- Homeowner's guide to selling
- Buyer's guide to purchasing a new home
- Sales Services
- Inverness Home Owners
- Fife Home Owners
- Properties for Sale
- View Shortlist
Before putting your house on the market, there are a few things to do which are either a legal requirement or will help you attract a buyer and achieve the best possible price.
Home Reports are mandatory in Scotland for residential properties, with a few exceptions such as for New Build Homes.
A Home Report is a three-document package that shows buyers your property's condition:
A Single Survey
This report evaluates the property's condition, value, and accessibility.
The energy report evaluates the property's energy efficiency, environmental impact, and recommended efficiency improvements.
The seller completes the Property Questionnaire, which includes Council Tax band and changes that have been made to the property.
Marketing a property without a Home Report could result in a fine, as could failing to provide a buyer with a Home Reports within 9 days of request.
Find out more about Home Reports HERE.
The law has changed and every home in Scotland must now have:
All smoke and heat alarms should be mounted on the ceiling and be interlinked.
For more information on fire alarms, click HERE.
If you have a carbon-fuelled (gas) appliance such as boiler, fire, heater or flue in any room, you must also have a carbon monoxide (CO2) detector in that room, but this does not need to be linked to the fire alarms.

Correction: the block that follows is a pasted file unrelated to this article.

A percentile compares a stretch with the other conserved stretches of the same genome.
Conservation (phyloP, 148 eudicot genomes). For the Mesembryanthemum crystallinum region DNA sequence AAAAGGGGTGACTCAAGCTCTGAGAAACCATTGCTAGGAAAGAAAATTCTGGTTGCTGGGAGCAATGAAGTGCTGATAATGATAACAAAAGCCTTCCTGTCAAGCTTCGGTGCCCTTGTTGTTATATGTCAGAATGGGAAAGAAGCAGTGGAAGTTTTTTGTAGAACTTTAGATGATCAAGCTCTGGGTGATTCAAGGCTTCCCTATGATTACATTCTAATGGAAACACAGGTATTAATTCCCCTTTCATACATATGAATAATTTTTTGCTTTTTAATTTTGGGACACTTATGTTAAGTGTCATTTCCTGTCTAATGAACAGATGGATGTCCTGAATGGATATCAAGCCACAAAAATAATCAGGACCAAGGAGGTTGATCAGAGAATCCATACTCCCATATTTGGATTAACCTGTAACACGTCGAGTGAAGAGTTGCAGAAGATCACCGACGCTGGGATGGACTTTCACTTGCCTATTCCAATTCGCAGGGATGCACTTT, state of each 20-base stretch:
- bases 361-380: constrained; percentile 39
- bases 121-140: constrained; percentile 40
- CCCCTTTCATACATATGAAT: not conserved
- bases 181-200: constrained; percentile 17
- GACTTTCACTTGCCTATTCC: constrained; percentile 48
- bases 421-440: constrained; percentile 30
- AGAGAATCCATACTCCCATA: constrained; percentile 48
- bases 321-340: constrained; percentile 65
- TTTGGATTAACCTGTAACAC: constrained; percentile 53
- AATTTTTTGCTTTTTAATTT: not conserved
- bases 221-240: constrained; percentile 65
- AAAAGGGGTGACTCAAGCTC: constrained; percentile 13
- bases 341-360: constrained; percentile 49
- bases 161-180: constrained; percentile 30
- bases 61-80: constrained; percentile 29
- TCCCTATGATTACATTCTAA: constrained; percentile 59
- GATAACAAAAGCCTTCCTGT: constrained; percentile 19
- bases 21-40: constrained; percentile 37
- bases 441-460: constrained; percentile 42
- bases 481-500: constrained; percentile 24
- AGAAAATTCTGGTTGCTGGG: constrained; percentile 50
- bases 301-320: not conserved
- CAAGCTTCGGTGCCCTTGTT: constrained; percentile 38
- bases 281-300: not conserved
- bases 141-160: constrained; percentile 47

With many purchasing decisions made within minutes of visiting a house, it pays to prepare your property for marketing and viewings. Potential buyers will also decide whether to view your property based on online photos.
Before taking pictures and before viewings, take a quick look through our checklist:
After accepting an offer subject to contract, you will need to hire a conveyancing solicitor. If you haven’t already got one, we can refer* you to one.
Your solicitor will negotiate 'missives' concluded with the buyer's solicitor. This will include negotiating what is and isn’t included in the sale.
Your buyer's will also need to produce proof of their mortgage offer or proof of finances needed to purchase the property. This will also include Anti Money Laundering (AML) checks.
Your buyer will then pay their deposit into your solicitor's bank account. Both parties have then legally agreed to the sale and purchase.
Contracts can now be exchanged, and completion scheduled.
After the buyer's solicitor finishes their research and any mortgage valuation surveys, your solicitor will request the title documents from the land registry and draw up new ones to transfer ownership.
Planning and packing can begin once you know your moving date.
Moving day will be easier if you prepare in advance.
Pre-booking a removals company is recommended. They also offer boxes and high-quality packaging. Many of our clients and customers have used and strongly suggest local ones.
Contact your amenity providers and council to close or transfer your contracts and council tax account to your new location.
Your solicitor must transfer legal possession of the home to your buyer and collect the balance on completion day.
We can provide your buyer the keys after your solicitor notifies us of payment.
Congratulations! You have now sold your property.
There will still be a few things for your solicitor to complete, such as:
Repay mortgages and transfer funds for a property purchase you are making, and/or arranging payment or Land and Building Transaction Tax (LBTT).
If you want to know more about the moving process or would like to discuss your next move, our friendly and helpful team would love to hear from you.
Get in touch today.